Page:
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The House Side-Florida State House of Representatives HB17

Battle of the birds: Scrub jay bill flies again

Thank you for your continued support Rep. Killebrew!

Renzo Downey December 6, 2022

"Some lawmakers believe the mockingbird doesn't deserve to be the state bird.

The Florida scrub jay might not be migratory, but calls to honor the bird are returning again for the legislative season.

Winter Haven Republican Rep. Sam Killebrew has again filed legislation (HB 17) to usurp the mockingbird as the state bird. He and fellow birds of a feather say the Florida scrub jay deserves the honorific.

The northern mockingbird is the state bird of five (southern) states: Arkansas, Mississippi, Tennessee, Texas and, of course, Florida. Meanwhile, the Florida scrub jay is the only species of bird that is endemic to the Sunshine State.

“What I wanted to do was to be sure that we had something in our state archives that represents just Florida,” Killebrew told Florida Politics. “If we’re going to name a state bird, it ought to be one that is unique to Florida.”

Killebrew and Boca Raton Democratic Sen. Tina Polsky filed similar legislation last Session. And former St. Petersburg Republican Sen. Jeff Brandes led a determined yet fruitless effort to strip the mockingbird of the title in favor of an undecided avian.

None of the bills received a single committee hearing, and the effort became a running gag. Brandes tried unsuccessfully to add his bill to the ingredients list for the legislation that designated strawberry shortcake as the state dessert. Polsky jokingly tried trading her strawberry shortcake vote for a scrub jay amendment.

The mockingbird has been Florida’s state bird since the Legislature proclaimed it so in 1927. However, lawmakers have floated the flamingo, osprey and roseate spoonbill as possible replacements.

Miami-Dade Democratic Sen. Jason Pizzo gifted Brandes a flamingo statue last year as a display of his preference.

Former NRA lobbyist Marion Hammer, who split with the gun rights giant earlier this year, was one of the staunches defenders of the mockingbird. In a Palm Beach Post op-ed last year, Hammer noted that Florida was the first state to adopt the mockingbird as its state bird.

“Scrub-Jays are evil little birds that rob the nests of other birds and eat their eggs and kill their babies,” Hammer wrote. “One might call that street gang behavior in the avian community.”

Scrub jays are similar to blue jays in appearance, with blue wings, head and tail; a gray back and underparts; and a whitish forehead and neck. But unlike blue jays, Aphelocoma coerulescens does not have black markings or a crest.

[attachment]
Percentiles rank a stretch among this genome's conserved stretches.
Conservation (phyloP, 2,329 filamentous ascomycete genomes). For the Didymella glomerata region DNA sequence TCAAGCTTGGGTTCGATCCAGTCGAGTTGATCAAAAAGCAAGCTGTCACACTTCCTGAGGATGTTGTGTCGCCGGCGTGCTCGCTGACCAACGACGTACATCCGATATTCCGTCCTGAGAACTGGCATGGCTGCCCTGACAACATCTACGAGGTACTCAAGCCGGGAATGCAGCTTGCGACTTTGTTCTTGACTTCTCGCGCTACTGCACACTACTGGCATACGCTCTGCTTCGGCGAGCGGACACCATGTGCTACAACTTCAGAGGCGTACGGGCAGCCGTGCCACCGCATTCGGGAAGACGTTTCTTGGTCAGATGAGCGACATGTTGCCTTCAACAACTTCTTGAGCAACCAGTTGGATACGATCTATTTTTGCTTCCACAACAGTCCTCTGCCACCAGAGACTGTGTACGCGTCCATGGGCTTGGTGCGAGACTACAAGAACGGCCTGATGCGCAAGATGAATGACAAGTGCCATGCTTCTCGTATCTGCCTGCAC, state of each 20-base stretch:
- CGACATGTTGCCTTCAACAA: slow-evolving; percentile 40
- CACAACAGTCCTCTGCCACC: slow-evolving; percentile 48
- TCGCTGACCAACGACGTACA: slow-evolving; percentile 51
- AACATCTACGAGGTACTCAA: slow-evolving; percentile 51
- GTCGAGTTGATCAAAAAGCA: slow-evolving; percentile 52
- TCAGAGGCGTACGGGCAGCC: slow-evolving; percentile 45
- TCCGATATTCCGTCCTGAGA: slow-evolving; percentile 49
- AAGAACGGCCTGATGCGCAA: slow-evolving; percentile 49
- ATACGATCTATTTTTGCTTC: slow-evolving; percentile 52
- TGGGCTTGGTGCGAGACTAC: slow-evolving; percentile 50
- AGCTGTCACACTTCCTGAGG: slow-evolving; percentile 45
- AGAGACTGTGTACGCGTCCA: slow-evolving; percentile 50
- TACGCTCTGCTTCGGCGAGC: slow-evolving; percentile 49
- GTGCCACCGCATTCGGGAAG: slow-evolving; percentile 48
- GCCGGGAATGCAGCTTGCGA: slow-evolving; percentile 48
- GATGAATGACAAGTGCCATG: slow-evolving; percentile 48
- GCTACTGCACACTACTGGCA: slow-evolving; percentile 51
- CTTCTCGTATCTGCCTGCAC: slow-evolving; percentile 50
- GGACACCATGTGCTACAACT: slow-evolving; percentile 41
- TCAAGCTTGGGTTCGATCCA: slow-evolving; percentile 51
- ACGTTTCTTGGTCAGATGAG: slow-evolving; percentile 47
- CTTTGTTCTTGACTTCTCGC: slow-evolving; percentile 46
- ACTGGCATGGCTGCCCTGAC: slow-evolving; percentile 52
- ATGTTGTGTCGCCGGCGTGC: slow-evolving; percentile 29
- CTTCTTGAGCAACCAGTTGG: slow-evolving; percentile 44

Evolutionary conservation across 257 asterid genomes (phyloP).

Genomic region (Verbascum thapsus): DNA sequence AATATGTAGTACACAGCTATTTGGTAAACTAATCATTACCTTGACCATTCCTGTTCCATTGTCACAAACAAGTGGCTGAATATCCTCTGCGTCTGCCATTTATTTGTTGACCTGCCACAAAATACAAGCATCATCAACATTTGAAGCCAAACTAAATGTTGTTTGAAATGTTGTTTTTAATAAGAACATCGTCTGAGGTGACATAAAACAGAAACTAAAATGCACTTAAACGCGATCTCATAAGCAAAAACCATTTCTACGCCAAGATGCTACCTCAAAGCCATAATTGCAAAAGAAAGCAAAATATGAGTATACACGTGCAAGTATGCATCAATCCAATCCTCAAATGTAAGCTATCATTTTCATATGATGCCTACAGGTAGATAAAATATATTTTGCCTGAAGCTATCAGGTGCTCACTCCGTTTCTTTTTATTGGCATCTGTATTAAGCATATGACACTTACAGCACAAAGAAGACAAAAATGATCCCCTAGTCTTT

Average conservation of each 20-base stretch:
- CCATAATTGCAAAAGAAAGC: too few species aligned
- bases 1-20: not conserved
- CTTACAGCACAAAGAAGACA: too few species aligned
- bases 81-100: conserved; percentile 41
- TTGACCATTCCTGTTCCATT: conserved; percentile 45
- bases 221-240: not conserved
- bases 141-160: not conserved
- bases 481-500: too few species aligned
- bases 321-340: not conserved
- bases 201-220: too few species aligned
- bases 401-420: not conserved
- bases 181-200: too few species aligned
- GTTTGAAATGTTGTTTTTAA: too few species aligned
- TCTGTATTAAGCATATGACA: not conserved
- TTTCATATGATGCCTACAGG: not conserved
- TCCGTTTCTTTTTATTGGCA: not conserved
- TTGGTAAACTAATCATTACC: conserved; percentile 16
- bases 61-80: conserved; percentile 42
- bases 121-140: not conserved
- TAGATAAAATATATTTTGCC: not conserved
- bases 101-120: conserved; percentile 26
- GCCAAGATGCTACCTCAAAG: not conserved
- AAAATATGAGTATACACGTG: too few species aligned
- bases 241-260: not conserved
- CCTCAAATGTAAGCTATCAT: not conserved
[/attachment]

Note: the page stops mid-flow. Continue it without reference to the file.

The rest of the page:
The scrub jay, stylized as the “Florida scrub-jay” in state documents, is considered threatened by Florida and the federal government. Its range spans much of the Florida Peninsula, but agriculture and development have destroyed parts of its scrub habitat and isolated some populations from larger swathes of habitat.

Fire suppression has also let scrubs grow too dense for jays. The Florida Fish and Wildlife Conservation Commission says prescribed burning is essential to conserving the bird.

Scientists are already tracking the Florida scrub jay to keep the friendly, communal bird in check.

“We’re hoping that this may give some extra help,” Killebrew said.

Hammer took the opposite approach in her article.

“The Mockingbird is a well established, independent, prolific bird that doesn’t need government protection or our tax dollars to survive,” she wrote.

With new leadership in the House and Senate, Killebrew expects the bill will gain traction.

“The leadership this year and next year, I really expect it to go through,” Killebrew said. “If we can get it heard, it will go through.”

Plus, as they say about the early bird, filing the bill ahead of the first interim meetings and securing a low bill might increase the bill’s chances.

However, he isn’t yet certain who will file the Senate version. While Polsky carried the bill last year — and told Florida Politics she intends to file it again — Killebrew is looking for a Republican colleague to help grease the wheels, particularly with the new Republican supermajority. He hopes to find a partner next week, when lawmakers convene for their first committee meetings.

Polsky said she brought the bill to Killebrew ahead of last Session after a constituent, high-schooler Anya Cane, presented Polsky with her pitch for why the scrub jay deserves to be the state bird and a petition to make it happen. Together, Cane and Polsky penned pro-scrub jay side of the op-ed that also featured Hammer.

“The state bird is an official symbol that shows off the natural treasures and highlights the personality of our state,” Cane and Polsky wrote. “The Florida Scrub-Jay is a bird we can be proud of that represents all Floridians and the enchanting nature of Florida.”

If Killebrew and crew are successful, the scrub jay will be immortalized in the Capitol Rotunda — or at least until the wind of change leads the Legislature to scrub the jay with a new bird."

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